• BLibby

    I was divorced on December 15 but because my husband was out of state he had 21 days to appeal. Does that mean I was still legally married at the end of the year?

  • http://myfamilylaw Mary

    A friend of mine has been living with her estranged husband for the past 10 years. She applied for “separation ” papers while living in Maryland, a little over 10 years ago. She never finalized the divorce. Soon afterwards, they got back together, moved to Pennsylvania and have been living together for the past 10 years. Are they still legally married? Can my friend get in trouble for filing “Single” on all her tax returns for the past ten years?

    • Kimmy

      If they never got divorced, they are still married. She cannot file single on her tax returns.

  • Emilia ontiveros

    In process of getting divorce. My question is we have 6 kids but i have full custody & i will be claiming 3 &him3 & we came up with a legal signed &the notarized document saying that he will give me 80%to of the refund every year. If he doesn’t do it can i send this paper to irs or hire a lawyer to get the money?

  • Thomas

    I have been seperated from my wife for over a year and now that it is tax time do I have to file as married filing seperate. We live in Louisiana and have no legal documents stating seperated so can I file as a single.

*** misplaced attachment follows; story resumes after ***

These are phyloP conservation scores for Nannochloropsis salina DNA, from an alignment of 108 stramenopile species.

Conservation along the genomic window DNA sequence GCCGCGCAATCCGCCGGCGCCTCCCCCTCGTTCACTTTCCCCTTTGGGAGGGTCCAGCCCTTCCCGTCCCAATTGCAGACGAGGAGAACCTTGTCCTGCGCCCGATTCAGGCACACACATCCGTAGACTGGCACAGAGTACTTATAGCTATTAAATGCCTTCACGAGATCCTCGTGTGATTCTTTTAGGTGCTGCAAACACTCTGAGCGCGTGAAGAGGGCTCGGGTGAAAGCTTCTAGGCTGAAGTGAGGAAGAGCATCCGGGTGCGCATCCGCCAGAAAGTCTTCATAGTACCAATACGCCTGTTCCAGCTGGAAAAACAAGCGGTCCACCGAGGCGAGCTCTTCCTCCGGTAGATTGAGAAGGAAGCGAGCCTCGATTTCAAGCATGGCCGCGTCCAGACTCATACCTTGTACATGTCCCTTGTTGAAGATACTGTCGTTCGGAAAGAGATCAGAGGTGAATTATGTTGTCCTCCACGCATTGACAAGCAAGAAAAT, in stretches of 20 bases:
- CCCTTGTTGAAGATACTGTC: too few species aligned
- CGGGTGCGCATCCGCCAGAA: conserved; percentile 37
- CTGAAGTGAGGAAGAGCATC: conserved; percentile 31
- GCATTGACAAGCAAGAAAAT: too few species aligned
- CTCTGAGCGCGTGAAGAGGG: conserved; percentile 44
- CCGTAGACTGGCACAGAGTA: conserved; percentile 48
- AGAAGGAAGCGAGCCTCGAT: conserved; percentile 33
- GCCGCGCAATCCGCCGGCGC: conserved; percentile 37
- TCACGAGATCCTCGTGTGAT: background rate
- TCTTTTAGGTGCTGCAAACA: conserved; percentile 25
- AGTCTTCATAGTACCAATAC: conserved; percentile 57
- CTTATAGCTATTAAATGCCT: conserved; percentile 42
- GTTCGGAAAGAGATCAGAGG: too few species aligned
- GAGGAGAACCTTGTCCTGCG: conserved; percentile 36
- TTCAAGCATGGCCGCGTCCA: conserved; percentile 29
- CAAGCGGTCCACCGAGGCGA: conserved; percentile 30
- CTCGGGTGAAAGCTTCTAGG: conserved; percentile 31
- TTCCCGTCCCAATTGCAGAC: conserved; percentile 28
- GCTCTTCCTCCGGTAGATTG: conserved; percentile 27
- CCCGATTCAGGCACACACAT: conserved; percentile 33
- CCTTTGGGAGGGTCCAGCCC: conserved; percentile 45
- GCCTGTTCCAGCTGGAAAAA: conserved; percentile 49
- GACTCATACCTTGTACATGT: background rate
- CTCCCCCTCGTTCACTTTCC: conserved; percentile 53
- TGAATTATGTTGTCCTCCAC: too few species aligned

• Cordoba

      Dear Thomas — I am in the same situation. Did you get a response to your question? Thanks, C.

      • Franny

        Same here. Any response?

  • Judy

    If a divorce decree terminates in May because the child graduated from High School, does the parent have the legal right to claim that child for that calendar year or does the parent who resides with, and supports him the majority of the time?

  • Lois

    If I am divorced in arizona before end of year and file my taxes as single am I required to claim part of my husbands income prior to filing for the divorce?

  • Ann

    I am separated from my husband. Last year we filed jointly and split the return 50- 50. This year we are filing married but separate. What do I do when it comes to the box to fill in the amount we received back from federal taxes? Do I put half or the whole amount? I also read somewhere that if he itemizes then I must also. Is that true?

  • Sandy

    My husband and I live in New Mexico, we have been separated for 5 years (no legal agreement) we have 4 children that I support by myself. We have continued to file MFJ and he gets his part of the refund, I feel this is somehow unfair but am not sure how to file or if I can even file differently without a legal separation or divorce.